Another area in which the booking was more superior was in the match placement. With the Wrestlemania product it was quite easy to get bored early with the matches really going no where to begin with and then worn out at the end because of major matches being in a row, the crowd reaction in Triple H/Brock Lesnar match was a great example of that. At Enter The Ultimate Gate it had a more rolling style of booking we would go from a more traditional type match to a spot-fest (something I feel was lacking from this years Wrestlemania) to a more physical match up to a more all-round match. This allowed for all tastes to be catered for and thus not leaving crowd members bored of the same old for a long period of time.
Next don’t even get me started on the title situation difference. I mean DGUSA showed that they respect their titles as both were the main events of the evening with the tag titles given close to 20 minutes and and the main title given over 30. They were both hard fought battles between the champions and legitimate number 1 contenders. However on the WWE side of the coin we had the supposedly prestigious Intercontinental Championship change hands in a short match on the pre-show, the Tag Team Championship defended against a first-time teaming partnership in a match that screamed “hey we need to give these guys something to do at Wrestlemania” and the World Heavyweight Championship match barely given 10 minutes mid-way through the card. Way to make your titles mean anything on your biggest stage.
I think the most telling sign though why Wrestlemania failed so much was the predictability of the outcome of the matches. This year marked the 5th time I have ran a tipping contest on Facebook. Where I am normally able to get an outright winner or at least a small tie this year practically everyone involved was able to get the same high score. The Cena, HHH, Taker, Del Rio, Hell No and Shield victories gave the majority of those involved easy points and led to 9 of the 12 involved tieing for 1st place, 2 of which have practically no knowledge of wrestling. While knowing the result may not hurt a match (take Taker/Punk for an example) knowing the result of a whole card before the show even happens can take a lot out of the enjoyment of watching it live. You practically knew who would win each match and really other than Mark Henry beating Ryback there were no real surprises on offer in the entire 4 hours. Virtually every match at Open The Ultimate Gate however felt like it could have went either way. You had no idea who would win and thus when it happened you could not help but feel like the match achieved something and the best man won, not the guy who you knew would since the booking made it that way.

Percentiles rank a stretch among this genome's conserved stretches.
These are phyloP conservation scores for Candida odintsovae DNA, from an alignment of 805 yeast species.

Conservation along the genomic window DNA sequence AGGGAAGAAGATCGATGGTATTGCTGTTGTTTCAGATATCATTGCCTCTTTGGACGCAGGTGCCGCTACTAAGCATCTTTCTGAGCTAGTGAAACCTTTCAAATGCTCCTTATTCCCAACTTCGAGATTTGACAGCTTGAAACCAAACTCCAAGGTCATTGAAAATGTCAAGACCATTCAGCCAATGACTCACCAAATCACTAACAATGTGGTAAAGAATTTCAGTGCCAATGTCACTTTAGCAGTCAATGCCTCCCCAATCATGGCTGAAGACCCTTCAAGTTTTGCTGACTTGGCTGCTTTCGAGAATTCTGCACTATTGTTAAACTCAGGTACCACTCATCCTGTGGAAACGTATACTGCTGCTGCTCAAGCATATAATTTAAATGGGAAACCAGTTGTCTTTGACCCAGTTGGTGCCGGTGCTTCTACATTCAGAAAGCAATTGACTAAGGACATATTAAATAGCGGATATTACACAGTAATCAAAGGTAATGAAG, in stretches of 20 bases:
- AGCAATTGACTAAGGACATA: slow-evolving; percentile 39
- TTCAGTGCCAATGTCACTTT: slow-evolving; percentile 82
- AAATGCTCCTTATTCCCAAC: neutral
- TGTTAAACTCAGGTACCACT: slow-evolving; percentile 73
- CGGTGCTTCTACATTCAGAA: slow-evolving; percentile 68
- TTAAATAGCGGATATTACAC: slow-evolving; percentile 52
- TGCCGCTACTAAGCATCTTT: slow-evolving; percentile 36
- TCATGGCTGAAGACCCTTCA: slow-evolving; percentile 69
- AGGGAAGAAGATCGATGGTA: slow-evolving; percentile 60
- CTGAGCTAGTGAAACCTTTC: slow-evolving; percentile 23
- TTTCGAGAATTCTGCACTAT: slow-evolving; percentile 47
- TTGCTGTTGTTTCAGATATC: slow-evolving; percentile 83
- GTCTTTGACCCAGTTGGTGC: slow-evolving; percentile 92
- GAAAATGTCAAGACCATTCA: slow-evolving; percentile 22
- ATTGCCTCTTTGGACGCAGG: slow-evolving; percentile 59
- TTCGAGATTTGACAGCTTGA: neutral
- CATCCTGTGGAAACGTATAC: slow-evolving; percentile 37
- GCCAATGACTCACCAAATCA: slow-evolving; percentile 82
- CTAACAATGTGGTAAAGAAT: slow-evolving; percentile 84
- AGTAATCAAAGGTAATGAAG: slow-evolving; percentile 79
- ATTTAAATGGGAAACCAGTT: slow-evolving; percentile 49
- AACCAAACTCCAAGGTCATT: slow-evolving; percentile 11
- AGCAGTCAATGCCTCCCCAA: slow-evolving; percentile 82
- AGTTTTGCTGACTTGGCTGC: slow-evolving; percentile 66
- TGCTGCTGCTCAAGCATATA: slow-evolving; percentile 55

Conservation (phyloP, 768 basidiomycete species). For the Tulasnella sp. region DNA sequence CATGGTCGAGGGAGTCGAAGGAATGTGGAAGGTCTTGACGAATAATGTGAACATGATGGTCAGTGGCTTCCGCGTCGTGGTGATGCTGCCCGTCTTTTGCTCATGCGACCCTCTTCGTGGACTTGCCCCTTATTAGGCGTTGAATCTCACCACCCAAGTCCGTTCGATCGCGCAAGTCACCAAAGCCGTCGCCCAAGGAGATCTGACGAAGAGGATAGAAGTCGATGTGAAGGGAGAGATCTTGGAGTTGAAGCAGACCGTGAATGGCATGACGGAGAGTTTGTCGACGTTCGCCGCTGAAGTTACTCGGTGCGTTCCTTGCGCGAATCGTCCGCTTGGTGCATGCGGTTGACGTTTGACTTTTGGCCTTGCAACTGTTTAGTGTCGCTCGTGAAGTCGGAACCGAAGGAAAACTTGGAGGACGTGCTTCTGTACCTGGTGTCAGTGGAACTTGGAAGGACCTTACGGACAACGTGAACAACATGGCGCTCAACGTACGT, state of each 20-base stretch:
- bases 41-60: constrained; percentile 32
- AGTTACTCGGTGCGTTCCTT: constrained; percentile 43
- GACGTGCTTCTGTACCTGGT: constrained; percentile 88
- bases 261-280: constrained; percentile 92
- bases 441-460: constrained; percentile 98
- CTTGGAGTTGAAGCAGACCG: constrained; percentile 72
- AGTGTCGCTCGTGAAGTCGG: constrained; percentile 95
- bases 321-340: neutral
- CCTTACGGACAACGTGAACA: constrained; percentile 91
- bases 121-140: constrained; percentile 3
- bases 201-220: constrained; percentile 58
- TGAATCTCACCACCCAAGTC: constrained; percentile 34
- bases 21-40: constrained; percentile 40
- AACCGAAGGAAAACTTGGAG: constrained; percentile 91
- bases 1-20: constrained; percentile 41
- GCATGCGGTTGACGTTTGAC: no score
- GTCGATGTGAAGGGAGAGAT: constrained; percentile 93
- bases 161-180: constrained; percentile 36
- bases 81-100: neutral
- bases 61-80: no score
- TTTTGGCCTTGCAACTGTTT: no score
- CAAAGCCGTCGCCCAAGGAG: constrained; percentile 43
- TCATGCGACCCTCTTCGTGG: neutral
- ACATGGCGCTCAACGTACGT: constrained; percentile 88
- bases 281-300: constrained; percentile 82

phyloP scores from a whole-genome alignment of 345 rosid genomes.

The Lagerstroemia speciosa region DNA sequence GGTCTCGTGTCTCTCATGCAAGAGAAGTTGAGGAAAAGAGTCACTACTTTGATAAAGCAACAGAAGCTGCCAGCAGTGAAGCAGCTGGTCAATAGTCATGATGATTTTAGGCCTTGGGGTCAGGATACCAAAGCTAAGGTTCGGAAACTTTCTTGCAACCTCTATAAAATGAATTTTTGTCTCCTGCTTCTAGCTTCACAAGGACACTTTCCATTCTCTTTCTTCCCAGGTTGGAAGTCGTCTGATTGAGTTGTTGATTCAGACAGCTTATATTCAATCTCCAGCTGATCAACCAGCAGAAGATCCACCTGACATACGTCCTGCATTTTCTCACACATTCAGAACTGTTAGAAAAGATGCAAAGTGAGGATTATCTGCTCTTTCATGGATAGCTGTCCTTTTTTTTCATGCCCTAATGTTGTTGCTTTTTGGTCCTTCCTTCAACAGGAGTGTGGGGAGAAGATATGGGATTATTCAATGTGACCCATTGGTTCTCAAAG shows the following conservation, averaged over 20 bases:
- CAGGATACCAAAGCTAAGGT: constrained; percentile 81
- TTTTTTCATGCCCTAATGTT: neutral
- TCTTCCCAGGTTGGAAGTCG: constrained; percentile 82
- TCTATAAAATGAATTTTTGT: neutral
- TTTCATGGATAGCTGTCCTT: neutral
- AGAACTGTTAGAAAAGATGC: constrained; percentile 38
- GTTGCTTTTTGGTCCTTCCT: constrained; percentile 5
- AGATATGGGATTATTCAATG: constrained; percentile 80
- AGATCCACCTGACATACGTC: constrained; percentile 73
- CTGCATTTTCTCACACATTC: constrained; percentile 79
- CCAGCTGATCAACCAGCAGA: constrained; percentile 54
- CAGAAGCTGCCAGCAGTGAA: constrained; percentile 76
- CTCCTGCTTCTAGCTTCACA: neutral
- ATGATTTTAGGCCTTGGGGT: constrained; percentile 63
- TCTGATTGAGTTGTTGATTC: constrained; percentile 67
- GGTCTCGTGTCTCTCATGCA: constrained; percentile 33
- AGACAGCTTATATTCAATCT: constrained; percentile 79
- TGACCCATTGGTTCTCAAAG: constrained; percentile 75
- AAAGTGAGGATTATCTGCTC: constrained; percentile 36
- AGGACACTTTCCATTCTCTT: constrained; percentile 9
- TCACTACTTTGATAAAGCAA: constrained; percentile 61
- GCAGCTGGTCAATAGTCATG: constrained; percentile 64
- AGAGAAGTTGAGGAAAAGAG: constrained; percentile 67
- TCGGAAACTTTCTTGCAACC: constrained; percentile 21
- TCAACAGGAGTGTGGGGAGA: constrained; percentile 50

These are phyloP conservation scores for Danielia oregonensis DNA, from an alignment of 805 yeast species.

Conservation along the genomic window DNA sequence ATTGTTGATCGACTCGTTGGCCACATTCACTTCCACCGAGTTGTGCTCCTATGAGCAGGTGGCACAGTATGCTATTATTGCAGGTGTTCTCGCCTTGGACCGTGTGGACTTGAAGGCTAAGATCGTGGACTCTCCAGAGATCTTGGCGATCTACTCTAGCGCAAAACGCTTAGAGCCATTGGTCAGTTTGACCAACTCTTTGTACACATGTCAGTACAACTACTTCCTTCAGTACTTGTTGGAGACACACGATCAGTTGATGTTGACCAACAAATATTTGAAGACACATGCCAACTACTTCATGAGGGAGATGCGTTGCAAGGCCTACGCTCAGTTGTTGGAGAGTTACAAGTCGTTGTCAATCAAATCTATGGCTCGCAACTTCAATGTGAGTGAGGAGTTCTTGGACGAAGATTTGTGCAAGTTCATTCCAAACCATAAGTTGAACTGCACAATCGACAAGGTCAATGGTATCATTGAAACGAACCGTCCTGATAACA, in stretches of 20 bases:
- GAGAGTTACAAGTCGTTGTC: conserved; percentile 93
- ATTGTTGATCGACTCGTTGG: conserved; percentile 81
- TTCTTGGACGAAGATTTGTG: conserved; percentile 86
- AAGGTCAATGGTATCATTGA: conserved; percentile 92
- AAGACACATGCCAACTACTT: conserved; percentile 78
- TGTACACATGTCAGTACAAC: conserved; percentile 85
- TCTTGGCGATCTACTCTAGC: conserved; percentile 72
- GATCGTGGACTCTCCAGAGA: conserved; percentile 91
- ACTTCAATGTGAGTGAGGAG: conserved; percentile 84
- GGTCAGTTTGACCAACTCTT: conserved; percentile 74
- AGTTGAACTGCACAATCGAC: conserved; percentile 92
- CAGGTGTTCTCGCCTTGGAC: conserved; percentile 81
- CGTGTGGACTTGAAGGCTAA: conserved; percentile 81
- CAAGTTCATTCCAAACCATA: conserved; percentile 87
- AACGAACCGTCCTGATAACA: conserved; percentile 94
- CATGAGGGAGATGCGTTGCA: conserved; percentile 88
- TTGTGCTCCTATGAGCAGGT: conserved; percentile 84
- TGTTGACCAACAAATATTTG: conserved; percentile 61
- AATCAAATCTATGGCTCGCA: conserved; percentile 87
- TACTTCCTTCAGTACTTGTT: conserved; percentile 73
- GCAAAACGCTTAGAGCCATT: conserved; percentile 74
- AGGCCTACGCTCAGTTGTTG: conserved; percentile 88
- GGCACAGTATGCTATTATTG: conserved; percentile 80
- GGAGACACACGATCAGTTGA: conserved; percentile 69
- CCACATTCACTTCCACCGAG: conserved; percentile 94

It is really a shame that WWE has fallen this far that I would enjoy an Independent PPV more than I did their biggest show of the year. While I will never stop watching WWE as it is the company I have been watching for 20 years now and I am very loyal to it, if I find that I am going to keep enjoying other shows more than theirs than I will start pulling my money from their product. I know that I will only be a blip on their radar and they will not miss me that money will be gratefully accepted by a company such as Dragon Gate USA who without people like me would cease to exist.
For those of you who would like to see why I believe Open The Ultimate Gate was a better PPV than Wrestlemania than all you have to do is click on the banner at the bottom of this column before the feedback section and it will take you to te site that hosts their PPV’s. For a low price of $15 you can purchase the Video-on-Demand of the PPV (also available for any other Dragon Gate, Evolve,Shimmer, Shine etc PPV you may feel like) which will allow you to watch it whenever you like, as many times as you like and quite honestly I believe you will watch it a fair few times, I know I am definitely going to.
Before I go I would like to leave you with the final clincher on why the show was better but first I wish to warn those of you who feel like watching the show that this will be a spoiler. The final clincher is that their major champion (who has held the belt since November 13, 2011) and their biggest face wrestler Johnny Gargano turned heel, something the WWE is just too afraid to do and thus added the icing to the cake.
Thanx for reading,